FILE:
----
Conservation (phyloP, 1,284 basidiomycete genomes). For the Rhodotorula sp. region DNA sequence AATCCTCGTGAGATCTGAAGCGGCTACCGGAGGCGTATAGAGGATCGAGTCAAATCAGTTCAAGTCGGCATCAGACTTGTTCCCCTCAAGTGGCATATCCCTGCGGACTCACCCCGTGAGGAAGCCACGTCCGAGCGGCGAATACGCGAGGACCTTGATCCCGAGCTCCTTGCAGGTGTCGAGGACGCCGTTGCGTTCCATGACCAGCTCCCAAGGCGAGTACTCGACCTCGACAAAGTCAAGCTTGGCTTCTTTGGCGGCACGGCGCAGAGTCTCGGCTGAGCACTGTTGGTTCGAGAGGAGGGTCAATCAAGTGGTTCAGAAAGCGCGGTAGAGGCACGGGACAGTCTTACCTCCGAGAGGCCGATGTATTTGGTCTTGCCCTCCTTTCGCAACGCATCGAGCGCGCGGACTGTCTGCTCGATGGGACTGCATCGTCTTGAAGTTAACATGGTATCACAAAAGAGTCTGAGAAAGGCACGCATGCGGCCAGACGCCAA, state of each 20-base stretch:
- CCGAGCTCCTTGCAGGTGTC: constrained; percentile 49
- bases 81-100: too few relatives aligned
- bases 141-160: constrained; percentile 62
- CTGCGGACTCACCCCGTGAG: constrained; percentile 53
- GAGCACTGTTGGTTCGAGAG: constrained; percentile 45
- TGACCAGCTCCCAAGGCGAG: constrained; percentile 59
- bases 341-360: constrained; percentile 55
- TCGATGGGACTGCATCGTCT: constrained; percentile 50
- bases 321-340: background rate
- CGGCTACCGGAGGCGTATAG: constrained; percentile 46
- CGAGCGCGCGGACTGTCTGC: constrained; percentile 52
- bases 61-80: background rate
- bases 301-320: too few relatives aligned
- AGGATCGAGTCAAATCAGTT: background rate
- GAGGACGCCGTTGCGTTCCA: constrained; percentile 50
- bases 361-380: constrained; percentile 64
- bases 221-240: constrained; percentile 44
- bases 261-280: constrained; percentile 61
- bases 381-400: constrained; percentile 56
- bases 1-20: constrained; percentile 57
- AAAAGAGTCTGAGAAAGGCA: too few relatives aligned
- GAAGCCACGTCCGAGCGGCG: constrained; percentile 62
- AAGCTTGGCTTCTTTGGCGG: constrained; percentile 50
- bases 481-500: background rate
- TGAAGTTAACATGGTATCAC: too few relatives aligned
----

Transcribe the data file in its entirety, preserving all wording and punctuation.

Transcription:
Conservation (phyloP, 1,284 basidiomycete genomes). For the Rhodotorula sp. region DNA sequence AATCCTCGTGAGATCTGAAGCGGCTACCGGAGGCGTATAGAGGATCGAGTCAAATCAGTTCAAGTCGGCATCAGACTTGTTCCCCTCAAGTGGCATATCCCTGCGGACTCACCCCGTGAGGAAGCCACGTCCGAGCGGCGAATACGCGAGGACCTTGATCCCGAGCTCCTTGCAGGTGTCGAGGACGCCGTTGCGTTCCATGACCAGCTCCCAAGGCGAGTACTCGACCTCGACAAAGTCAAGCTTGGCTTCTTTGGCGGCACGGCGCAGAGTCTCGGCTGAGCACTGTTGGTTCGAGAGGAGGGTCAATCAAGTGGTTCAGAAAGCGCGGTAGAGGCACGGGACAGTCTTACCTCCGAGAGGCCGATGTATTTGGTCTTGCCCTCCTTTCGCAACGCATCGAGCGCGCGGACTGTCTGCTCGATGGGACTGCATCGTCTTGAAGTTAACATGGTATCACAAAAGAGTCTGAGAAAGGCACGCATGCGGCCAGACGCCAA, state of each 20-base stretch:
- CCGAGCTCCTTGCAGGTGTC: constrained; percentile 49
- bases 81-100: too few relatives aligned
- bases 141-160: constrained; percentile 62
- CTGCGGACTCACCCCGTGAG: constrained; percentile 53
- GAGCACTGTTGGTTCGAGAG: constrained; percentile 45
- TGACCAGCTCCCAAGGCGAG: constrained; percentile 59
- bases 341-360: constrained; percentile 55
- TCGATGGGACTGCATCGTCT: constrained; percentile 50
- bases 321-340: background rate
- CGGCTACCGGAGGCGTATAG: constrained; percentile 46
- CGAGCGCGCGGACTGTCTGC: constrained; percentile 52
- bases 61-80: background rate
- bases 301-320: too few relatives aligned
- AGGATCGAGTCAAATCAGTT: background rate
- GAGGACGCCGTTGCGTTCCA: constrained; percentile 50
- bases 361-380: constrained; percentile 64
- bases 221-240: constrained; percentile 44
- bases 261-280: constrained; percentile 61
- bases 381-400: constrained; percentile 56
- bases 1-20: constrained; percentile 57
- AAAAGAGTCTGAGAAAGGCA: too few relatives aligned
- GAAGCCACGTCCGAGCGGCG: constrained; percentile 62
- AAGCTTGGCTTCTTTGGCGG: constrained; percentile 50
- bases 481-500: background rate
- TGAAGTTAACATGGTATCAC: too few relatives aligned